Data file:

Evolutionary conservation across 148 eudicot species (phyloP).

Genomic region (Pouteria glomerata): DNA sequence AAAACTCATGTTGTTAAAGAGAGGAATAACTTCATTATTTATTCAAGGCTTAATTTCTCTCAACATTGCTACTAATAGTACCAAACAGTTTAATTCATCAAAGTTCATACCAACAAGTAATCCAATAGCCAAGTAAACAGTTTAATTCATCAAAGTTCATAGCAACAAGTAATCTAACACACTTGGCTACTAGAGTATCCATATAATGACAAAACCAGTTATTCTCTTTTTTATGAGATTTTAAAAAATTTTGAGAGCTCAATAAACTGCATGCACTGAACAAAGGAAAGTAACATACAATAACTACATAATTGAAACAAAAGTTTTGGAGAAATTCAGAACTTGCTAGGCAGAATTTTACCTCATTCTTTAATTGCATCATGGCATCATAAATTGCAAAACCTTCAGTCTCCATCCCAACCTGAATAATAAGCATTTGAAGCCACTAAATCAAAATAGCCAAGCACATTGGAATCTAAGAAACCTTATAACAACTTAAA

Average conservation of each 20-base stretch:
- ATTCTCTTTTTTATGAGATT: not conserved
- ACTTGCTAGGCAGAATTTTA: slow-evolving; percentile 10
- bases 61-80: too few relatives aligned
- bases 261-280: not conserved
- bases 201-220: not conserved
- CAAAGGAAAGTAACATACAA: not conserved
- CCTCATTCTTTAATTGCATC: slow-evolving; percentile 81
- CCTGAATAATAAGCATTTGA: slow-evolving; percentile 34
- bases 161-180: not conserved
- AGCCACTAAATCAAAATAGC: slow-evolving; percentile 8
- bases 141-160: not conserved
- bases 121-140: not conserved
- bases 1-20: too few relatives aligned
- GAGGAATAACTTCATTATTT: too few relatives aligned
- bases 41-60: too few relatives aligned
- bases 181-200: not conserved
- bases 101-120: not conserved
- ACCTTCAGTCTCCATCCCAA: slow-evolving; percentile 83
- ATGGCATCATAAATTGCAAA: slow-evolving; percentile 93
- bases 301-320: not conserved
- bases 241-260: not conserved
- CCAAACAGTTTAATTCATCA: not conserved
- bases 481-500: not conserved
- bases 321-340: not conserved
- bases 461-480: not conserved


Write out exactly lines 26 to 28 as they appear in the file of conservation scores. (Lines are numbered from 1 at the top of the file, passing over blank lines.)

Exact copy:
- bases 481-500: not conserved
- bases 321-340: not conserved
- bases 461-480: not conserved